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I have a row of images that floats left, I resized the images to height:160px and added the width of all the images up. Then gave the parent div a width. (In my project I'm using iScroll so that's why I'm doing this).

img {
    height: 160px;
    vertical-align: top;
    float: left;
    display:block;
}

javascript:

var scrollerWidth = 0;
$('.scroller').find('img').each(function(){
    scrollerWidth += this.width;
});

$('.scroller').css('width', scrollerWidth);

Everything works fine in Chrome and Safari, but not Firefox. In FF, the last image will go to the second row. However the total width traced out to be the same as in Chrome. And you can see there's this really tiny gap between images.(it's not always visible, if you resize the browser you can see it sometimes)

you can check my jsfiddle here http://jsfiddle.net/shibbydoo/sQGk3/10/

The reason I thought it might be due to how Firefox resize images is that if you change the height to 200px, then everything's fine. Does anyone know why is it doing this? Thanks.

ps. All the image width traced out to be the same in Chrome and FF, but it's obviously not the same...

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I think compid is right about the rounding. Interesting note (keep this in mind for debugging): this problem goes away if you remove the line setting the width of your scroller. This means that your JS is limiting the scroller in a way that makes it cut an image off the first row –  Trojan Jul 22 '13 at 23:56
    
yeah I'm aware of that, unfortunately I need to set it for iScroll to work in my project (not used in jsFiddle) –  shibbydoo Jul 23 '13 at 1:27
    
Then either scale images to the sizes you want them, or specify width attributes as well. Seems like a huge pain though, because I'm guessing you'll eventually use more than four pictures. Could you put each picture in its own div, and give all the divs uniform dimensions? Then extra horizontal space would be solid black or something. It would look consistent, and make it much easier on you if/when you add to the project. –  Trojan Jul 23 '13 at 1:55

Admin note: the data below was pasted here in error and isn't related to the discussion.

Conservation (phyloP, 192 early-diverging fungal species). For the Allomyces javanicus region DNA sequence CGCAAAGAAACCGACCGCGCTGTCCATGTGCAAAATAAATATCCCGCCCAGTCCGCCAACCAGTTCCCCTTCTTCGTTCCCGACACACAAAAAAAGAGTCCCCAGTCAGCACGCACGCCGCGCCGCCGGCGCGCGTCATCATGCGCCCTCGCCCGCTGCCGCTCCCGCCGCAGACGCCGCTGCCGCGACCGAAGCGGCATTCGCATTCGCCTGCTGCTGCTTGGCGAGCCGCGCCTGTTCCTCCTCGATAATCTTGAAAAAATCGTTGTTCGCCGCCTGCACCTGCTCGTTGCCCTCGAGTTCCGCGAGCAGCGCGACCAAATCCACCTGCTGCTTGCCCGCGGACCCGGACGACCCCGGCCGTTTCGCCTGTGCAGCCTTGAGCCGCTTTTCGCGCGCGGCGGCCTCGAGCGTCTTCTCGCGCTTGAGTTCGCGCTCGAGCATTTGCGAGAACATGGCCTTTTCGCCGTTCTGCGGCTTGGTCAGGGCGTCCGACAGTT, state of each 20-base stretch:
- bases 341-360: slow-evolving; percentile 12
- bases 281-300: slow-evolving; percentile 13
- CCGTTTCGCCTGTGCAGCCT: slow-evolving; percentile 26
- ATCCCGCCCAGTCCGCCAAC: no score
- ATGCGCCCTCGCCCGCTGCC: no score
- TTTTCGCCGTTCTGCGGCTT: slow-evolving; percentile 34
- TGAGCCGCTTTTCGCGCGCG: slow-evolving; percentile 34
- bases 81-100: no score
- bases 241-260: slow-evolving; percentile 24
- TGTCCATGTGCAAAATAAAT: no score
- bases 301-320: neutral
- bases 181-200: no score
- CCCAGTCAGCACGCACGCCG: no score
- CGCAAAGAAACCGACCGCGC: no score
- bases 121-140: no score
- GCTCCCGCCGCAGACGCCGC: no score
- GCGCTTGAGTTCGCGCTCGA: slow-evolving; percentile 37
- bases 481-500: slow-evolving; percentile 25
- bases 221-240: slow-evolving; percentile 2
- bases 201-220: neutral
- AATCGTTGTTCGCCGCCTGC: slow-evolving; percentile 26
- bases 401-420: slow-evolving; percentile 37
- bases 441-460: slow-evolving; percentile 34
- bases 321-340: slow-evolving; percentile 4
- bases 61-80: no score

This (uniform image containers) would also make responsive design a little easier! –  Trojan Jul 23 '13 at 1:57
    
but wouldn't ff still round up differently when i change the height percentage on the container? and my images are not all of the same size... –  shibbydoo Jul 23 '13 at 4:00

2 Answers 2

Cause

I believe this is due to a rounding error. When you set the height of the image to 160px and leave the width unset, you are telling the browser to set the width according to the original aspect ratio. This means the width may not be exactly an integer, but will still be rounded to the nearest integer by the browser. I suspect FFdoes the rounding slightly differently which causes an additional pixel in the total.

The most mysterious part is that both inspectors report the same widths for all the images. However, after careful inspection of a screenshot in Photoshop, it seems like Chrome renders the total image width to be 682px, while Firefox renders the total image width to be 683px (which is larger than the javascript calculated 682px).

This image: https://encrypted-tbn2.gstatic.com/images?q=tbn:ANd9GcTYhlmIx0ZgQCMA9xmnttw4vvrZIrlZpC9QNBhN9FoBUc46DFse renders 1px wider in FF.

Fix

The best fix for this is proably to use images at 100% their size, instead of having the browser resize it. This reduces loading time to a minimum, and ensures you do not have issues with the rounding of image dimensions.

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yeah that's the same thing I'm suspecting, but I need to change the image size in order to make my site responsive... any other possible fix? resize the image in javascript maybe? –  shibbydoo Jul 23 '13 at 1:23
    
what is the ultimate result you want to achieve? –  compid Jul 23 '13 at 15:03
    
to have the images all in one row. I found a way around last night, thanks for your help. –  shibbydoo Jul 23 '13 at 16:44
    
what was the fix, out of curiosity? –  compid Jul 23 '13 at 16:50
up vote 0 down vote accepted

Thanks to compid and trojansdestroy I was able to brainstorm think of this. Since each image width is traced out to be the same in FF and Chrome (The weirdest part), I just set the width of the image to the width that's traced out, and that fixed it.

$('.scroller').find('img').each(function(){
    scrollerWidth += this.width;
    $(this).css('width', this.width);
});

Here's the jsFiddle

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